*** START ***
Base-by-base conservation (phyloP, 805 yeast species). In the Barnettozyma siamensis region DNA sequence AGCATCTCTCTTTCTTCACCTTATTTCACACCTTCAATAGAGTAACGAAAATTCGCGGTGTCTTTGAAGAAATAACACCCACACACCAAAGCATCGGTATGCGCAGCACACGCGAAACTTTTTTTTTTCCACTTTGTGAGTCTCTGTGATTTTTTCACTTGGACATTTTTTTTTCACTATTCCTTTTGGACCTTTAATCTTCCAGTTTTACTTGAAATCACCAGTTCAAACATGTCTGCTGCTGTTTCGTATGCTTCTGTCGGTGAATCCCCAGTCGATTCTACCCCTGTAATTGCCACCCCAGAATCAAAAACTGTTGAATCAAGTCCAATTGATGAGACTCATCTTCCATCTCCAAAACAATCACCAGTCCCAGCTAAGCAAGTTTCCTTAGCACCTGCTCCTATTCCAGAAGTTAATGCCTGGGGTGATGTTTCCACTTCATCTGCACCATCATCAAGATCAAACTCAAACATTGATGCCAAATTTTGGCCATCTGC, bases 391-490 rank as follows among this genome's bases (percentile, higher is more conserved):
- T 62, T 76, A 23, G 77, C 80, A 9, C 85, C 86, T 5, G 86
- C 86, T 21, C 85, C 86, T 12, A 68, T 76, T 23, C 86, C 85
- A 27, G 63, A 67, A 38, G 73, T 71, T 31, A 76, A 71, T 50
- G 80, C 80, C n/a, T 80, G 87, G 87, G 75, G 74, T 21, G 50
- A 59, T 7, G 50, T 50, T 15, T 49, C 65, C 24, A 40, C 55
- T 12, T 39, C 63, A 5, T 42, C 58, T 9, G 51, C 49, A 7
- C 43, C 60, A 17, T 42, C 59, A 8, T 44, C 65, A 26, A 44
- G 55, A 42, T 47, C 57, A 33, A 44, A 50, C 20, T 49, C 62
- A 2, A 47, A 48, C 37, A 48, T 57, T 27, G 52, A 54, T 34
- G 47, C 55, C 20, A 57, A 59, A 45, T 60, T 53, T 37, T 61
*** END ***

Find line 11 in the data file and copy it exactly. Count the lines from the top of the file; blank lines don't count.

- G 47, C 55, C 20, A 57, A 59, A 45, T 60, T 53, T 37, T 61